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alexcooper
8th April 2024

Thundercat live in Manchester: Bassist of all time?

The man that changed how hip-hop sounds forever brings improvisational, progressive jazz to roaring crowds in Manchester
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Thundercat live in Manchester: Bassist of all time?
Credit: Lucy Craig @ The Mancunion

Thundercat isn’t a chameleon, or clad in camouflage; instead of blending in, he sticks out. Stephen Bruner leans into his idiosyncrasies, his obsessions, and his humour, all feeding into music that is unmistakably, unapologetically, remarkably himself. He wears his heart on his six-string bass.

For the uninitiated, Thundercat’s fingerprints can be heard across a large portion of critically acclaimed music from the last ten years. The spongy but smooth basslines on Kendrick Lamar’s To Pimp a Butterfly? Him. Collaborations with Silk Sonic, Kamasi Washington, and Kaytranada? Him. The bass lick on ‘What’s the Use?’ by the late, great Mac Miller? It can only be Thundercat.

His CV doesn’t fit on a page, and his feature on any track is the gold seal. He’s comfortable as a session musician, a special guest, and takes centre stage himself. And when he does the latter as he did in Manchester, magic happens.

Donning a Dragonball Durag, a Phoebe Bridgers-style skeleton top, and his comically large six-string bass seemingly attached to him, Thundercat walked on stage flanked by keyboardist Dennis Hamm and drummer Justin Brown. The three set up like an improvisational jazz trio, with added star power from Thundercat. Opening with the first two tracks from his last album, It Is What It Is, with ‘Lost In Space / Great Scott / 22-26’ and ‘Interstellar Love’, the crowd were warmed into what became a prog jazz gig in disguise.

thundercat
Credit: Lucy Craig @ The Mancunion

On his records, Thundercat doesn’t hang about. His songs make you wish they were longer, rarely clocking in over three minutes. Live, however, the songs take on a new life. The trio perform the song, setting up space to improvise and create something new from something known. Every song featured a period of jamming, each instrumentalist battling harmoniously, keeping everything going, and then seamlessly dropping back into the song. Thundercat’s recorded material almost acted as bookends.

Despite the decadence and the challenge of the setup, Thundercat’s warm persona provided a lot of levity. Not only did he contextualise the songs, but he also cracked jokes as good as, if not better than, most comedians. One-liners like “Have you guys ever fallen out of a trash can?” and referencing SpongeBob and Jake Paul had the crowd creased. Thundercat’s show was a complete experience, with so much fun along the way. His feline anime background with lit eyes promoted his aesthetic, even dedicating a song and the whole show to the recently departed Dragon Ball Z artist Akira Toriyama.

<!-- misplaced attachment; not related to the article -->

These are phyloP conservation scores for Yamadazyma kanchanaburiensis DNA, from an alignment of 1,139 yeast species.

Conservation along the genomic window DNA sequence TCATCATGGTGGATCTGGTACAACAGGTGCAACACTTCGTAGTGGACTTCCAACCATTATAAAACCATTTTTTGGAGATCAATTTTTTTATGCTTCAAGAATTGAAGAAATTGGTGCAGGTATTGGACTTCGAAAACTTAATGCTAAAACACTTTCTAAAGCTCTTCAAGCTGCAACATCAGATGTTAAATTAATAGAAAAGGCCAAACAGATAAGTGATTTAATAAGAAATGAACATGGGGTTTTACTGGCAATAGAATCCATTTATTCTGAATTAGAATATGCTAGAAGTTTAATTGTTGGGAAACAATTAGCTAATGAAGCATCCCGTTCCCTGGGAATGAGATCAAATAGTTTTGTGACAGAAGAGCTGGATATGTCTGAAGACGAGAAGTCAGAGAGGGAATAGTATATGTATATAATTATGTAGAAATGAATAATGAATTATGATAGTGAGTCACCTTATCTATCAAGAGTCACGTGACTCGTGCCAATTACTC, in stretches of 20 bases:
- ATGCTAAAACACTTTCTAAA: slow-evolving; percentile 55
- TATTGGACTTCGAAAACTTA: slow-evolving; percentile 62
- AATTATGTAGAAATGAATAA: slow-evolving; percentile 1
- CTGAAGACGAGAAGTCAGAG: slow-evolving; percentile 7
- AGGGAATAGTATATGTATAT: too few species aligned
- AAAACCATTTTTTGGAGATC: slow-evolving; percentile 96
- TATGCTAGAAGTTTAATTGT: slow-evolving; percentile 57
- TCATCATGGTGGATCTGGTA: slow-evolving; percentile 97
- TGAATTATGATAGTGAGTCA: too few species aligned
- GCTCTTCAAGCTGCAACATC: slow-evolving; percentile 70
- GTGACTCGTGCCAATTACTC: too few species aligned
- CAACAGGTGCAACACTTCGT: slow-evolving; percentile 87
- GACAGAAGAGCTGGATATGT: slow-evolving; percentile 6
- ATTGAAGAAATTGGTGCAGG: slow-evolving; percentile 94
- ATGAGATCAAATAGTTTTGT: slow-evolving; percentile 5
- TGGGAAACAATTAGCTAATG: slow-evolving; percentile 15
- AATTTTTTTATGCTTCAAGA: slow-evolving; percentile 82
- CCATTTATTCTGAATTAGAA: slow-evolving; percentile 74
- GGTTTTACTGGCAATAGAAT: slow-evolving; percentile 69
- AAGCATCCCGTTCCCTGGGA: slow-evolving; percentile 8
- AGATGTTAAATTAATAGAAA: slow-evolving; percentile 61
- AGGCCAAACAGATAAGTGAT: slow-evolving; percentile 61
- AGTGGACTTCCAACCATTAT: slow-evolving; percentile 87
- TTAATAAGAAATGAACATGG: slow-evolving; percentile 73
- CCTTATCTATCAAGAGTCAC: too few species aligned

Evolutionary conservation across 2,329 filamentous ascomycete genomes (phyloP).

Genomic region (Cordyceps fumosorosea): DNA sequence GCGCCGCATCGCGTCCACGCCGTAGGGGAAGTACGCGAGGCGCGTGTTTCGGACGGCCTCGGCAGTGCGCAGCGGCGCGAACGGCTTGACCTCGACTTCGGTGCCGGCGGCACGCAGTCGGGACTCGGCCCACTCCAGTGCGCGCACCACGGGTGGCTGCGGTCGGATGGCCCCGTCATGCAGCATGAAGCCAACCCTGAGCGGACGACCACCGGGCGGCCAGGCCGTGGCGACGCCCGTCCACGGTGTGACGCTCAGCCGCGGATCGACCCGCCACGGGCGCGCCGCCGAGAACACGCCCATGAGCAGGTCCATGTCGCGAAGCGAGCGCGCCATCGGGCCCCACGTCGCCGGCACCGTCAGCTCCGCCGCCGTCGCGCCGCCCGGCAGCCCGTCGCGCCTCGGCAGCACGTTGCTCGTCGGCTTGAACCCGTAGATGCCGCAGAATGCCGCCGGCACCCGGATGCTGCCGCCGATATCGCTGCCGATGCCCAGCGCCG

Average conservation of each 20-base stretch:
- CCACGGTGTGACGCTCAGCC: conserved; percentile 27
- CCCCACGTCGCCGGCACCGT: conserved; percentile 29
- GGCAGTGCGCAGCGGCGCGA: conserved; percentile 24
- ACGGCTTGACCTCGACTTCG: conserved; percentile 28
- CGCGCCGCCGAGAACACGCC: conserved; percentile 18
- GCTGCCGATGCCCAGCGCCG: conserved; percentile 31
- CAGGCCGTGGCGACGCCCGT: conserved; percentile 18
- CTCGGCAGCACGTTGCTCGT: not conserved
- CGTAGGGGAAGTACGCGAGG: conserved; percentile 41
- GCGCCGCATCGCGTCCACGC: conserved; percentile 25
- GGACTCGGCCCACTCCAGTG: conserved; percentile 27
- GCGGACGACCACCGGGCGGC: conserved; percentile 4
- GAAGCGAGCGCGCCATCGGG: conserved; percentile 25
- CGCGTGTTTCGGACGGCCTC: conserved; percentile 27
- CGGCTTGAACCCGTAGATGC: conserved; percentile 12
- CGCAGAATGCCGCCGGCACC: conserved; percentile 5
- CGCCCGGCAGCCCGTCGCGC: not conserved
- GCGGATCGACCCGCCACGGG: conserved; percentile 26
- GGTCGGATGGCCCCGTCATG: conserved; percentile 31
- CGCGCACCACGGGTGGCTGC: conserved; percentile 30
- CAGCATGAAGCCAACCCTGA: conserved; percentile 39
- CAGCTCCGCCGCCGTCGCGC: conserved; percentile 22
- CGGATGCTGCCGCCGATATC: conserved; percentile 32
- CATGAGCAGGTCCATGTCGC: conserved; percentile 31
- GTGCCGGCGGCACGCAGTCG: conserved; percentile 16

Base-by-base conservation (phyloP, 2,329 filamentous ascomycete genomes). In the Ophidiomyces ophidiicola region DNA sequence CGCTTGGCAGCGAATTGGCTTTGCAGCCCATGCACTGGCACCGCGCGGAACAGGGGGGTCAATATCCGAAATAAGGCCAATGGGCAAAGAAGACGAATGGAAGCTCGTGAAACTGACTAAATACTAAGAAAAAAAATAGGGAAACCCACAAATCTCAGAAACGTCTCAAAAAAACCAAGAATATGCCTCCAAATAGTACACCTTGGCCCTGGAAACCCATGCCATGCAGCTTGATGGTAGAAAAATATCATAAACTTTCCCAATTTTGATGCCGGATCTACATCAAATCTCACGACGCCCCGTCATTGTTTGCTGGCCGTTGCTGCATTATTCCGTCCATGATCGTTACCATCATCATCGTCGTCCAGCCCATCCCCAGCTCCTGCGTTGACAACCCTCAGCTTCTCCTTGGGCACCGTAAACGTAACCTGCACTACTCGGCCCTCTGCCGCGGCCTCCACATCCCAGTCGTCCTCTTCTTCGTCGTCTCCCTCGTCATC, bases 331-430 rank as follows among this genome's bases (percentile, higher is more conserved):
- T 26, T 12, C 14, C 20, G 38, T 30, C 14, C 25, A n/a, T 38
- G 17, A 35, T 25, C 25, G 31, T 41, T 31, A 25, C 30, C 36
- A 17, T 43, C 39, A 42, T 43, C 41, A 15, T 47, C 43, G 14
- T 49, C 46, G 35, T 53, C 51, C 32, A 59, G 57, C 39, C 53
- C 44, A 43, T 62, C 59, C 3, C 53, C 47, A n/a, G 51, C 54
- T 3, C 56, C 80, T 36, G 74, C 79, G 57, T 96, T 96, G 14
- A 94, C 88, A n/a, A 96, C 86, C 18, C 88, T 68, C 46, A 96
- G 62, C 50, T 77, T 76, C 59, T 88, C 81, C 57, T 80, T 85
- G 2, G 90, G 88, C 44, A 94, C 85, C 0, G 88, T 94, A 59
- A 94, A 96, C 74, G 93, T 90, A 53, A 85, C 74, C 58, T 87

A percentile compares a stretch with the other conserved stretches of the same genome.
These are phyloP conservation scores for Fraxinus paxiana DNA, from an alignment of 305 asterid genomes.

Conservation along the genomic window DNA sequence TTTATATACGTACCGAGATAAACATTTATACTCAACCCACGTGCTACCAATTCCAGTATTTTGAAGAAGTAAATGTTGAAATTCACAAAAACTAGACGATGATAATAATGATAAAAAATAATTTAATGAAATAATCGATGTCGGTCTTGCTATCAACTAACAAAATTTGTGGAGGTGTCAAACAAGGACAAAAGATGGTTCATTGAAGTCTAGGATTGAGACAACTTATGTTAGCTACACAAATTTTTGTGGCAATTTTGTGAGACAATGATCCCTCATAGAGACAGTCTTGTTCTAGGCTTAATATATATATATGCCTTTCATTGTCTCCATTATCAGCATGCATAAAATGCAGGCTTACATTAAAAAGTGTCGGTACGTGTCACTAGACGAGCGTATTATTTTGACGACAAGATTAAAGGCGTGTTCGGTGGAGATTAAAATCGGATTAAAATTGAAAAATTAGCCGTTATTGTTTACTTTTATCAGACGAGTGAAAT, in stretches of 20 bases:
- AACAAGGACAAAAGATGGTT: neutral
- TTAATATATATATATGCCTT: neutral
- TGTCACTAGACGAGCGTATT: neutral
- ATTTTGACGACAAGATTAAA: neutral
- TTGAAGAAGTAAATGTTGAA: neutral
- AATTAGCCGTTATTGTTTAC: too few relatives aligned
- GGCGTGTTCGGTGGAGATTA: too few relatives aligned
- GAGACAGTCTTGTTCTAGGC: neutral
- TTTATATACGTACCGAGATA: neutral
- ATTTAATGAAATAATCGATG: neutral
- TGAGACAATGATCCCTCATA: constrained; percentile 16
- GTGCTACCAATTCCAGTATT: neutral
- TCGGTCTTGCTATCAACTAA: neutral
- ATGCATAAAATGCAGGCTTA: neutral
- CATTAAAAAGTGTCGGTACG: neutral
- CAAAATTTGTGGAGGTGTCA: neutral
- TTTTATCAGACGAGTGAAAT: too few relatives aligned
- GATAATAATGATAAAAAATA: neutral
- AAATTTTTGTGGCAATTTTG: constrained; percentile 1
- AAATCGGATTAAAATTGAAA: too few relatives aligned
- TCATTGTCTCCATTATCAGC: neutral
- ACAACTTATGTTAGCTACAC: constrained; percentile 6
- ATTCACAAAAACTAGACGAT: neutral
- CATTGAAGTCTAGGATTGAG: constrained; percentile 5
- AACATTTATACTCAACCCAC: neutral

thundercat
Credit: Lucy Craig @ The Mancunion

Thundercat is also keen to cite his friends, playing ‘Isn’t It Strange’, a collaboration with Pedro Martins, which he explains is the true ending to It Is What It Is. He’s an artist’s artist, as well as a crowd pleaser; there aren’t many jazz or jazz-adjacent acts that could pack out in a setup like Victoria Warehouse, especially not on an album cycle.

The jamming periods of songs gave me so much time to think. It’s a privilege to have live music that isn’t forcing a dominant narrative but instead is so open to interpretation. Despite some punters resorting to checking their emails in some of the longer improvisations, most got lost in the intricacies, and surely thought deeply and intimately. Some things come to you during a drum solo.

thundercat
Credit: Lucy Craig @ The Mancunion

The tail end of the set was packed with the hits, however. A run of the delusional ode ‘Dragonball Durag’, onto two unreleased songs, then into ‘Black Qualls’ and ‘Funny Thing’ got the 3,500-strong crowd properly moving. “I just want to party with you”, is less a lyric and more an affirmation for the audience.

thundercat
Credit: Lucy Craig @ The Mancunion

Then came the aching, searching, squelching bassfest of ‘Them Changes’, sped up by TikTok and propelled into a new consciousness. Thundercat played it straight and missed out lyrics for the crowd to sing with showmanship, but came in extra hot on the solo, playing high up the fretboard and subverting expectation. To play bass like he does, sing with incredible range like he does, and have synergy with his cohorts like he does, is supernatural. What he does is truly a one-off, and there isn’t a show like it.

thundercat
Credit: Lucy Craig @ The Mancunion

A final rendition of Tame Impala collaboration ‘No More Lies’, and Thundercat walked off much as he walked on, his bass attached to him. It wouldn’t be surprising if they sleep in the same bed, because in a musical context, Thundercat will go down in the annals of history as one of the greatest and most creative bassists to witness. The live show is remarkable, but just another string to his bow, or maybe his bass. Is seven too many?

Alex Cooper

Alex Cooper

Head Music Editor and Writer for the Mancunion. Once walked past Nick Cave in Zagreb. Enquiries: [email protected]

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